My alarm went off and I woke up in an absolute stupor. I walked to the bathroom through thick air and replayed the dream over and over while in the shower. I got into the city, still not fully awake, turned the corner at 44th and Broadway and was hit in the face with this:

Sweet Mother Mary! The big Times Square Disney store animated billboard is featuring Pooh characters. It's as though this town is a living entity that peers into my innermost thoughts and daydreams and uses them to torment me. My iTouch shuffle does it sometimes, too.

* * *

A friend invited me over for a post-work glass of vino and a bite to eat. He lives on the Upper West Side and was home with his charming 3-year old daughter while his wife was out at a business dinner. I had some time to kill so I walked up from 54th and 6th, cut across a corner of Central Park, and then up Amsterdam Avenue into the west 70's. The sky was a brilliant blue hue and there was just a slight twinge of a cool breeze to announce the coming of autumn.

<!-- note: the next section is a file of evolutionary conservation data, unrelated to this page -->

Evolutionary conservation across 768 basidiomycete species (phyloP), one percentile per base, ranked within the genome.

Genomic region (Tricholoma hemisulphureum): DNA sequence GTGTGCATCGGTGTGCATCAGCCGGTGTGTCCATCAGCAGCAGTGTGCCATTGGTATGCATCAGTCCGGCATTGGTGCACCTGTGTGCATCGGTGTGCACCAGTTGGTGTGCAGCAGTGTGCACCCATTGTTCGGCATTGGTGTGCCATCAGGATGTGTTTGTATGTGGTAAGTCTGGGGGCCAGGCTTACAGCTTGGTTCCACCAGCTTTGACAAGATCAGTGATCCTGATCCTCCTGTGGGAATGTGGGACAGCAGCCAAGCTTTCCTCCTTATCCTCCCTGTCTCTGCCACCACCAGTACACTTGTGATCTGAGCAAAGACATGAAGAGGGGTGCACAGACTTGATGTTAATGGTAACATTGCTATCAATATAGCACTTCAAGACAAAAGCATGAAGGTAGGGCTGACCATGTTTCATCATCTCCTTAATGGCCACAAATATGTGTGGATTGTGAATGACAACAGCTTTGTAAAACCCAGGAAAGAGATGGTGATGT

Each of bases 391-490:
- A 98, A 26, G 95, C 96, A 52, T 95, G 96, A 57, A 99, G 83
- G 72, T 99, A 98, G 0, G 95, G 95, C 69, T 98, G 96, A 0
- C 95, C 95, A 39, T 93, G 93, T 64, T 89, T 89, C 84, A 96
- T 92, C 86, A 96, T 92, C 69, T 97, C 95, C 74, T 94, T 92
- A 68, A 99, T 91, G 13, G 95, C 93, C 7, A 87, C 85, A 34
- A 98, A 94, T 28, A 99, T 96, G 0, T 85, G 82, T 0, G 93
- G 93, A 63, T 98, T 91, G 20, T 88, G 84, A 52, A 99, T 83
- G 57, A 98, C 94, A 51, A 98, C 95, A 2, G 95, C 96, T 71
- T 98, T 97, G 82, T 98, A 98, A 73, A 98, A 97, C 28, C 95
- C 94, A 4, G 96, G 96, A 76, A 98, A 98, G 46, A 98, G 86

I didn't listen to my iTouch or bury my face in a smart phone (as many did). Instead, I did a lot of people-watching and soaked it all in. Walking up Central Park West and winding through the neighborhood, I was suddenly overwhelmed with the sense that I was surrounded by successful, happy people. People who had interesting careers and lots of friends. Pretty homes, perfect marriages, stable work they enjoyed and no financial duress. They don't get bad haircuts, don't drive a car with a big dent in the front quarter panel and don't wear shoes that hurt their feet. Frankly, it made me feel kind of sad.

Now, I know better. All those people who I clandestinely envied are probably just as neurotic and I am. Possibly more so. The Upper West Side of Manhattan is one of the top two epicenters in the U.S. for neurotic behavior (the other being the Upper East Side). But it seems to me they handle their neurosis with a lot more panache and joie de vivre than I do mine. I felt melancholy.

What are we longing for? Where does all this yearning come from?

—Pina Bausch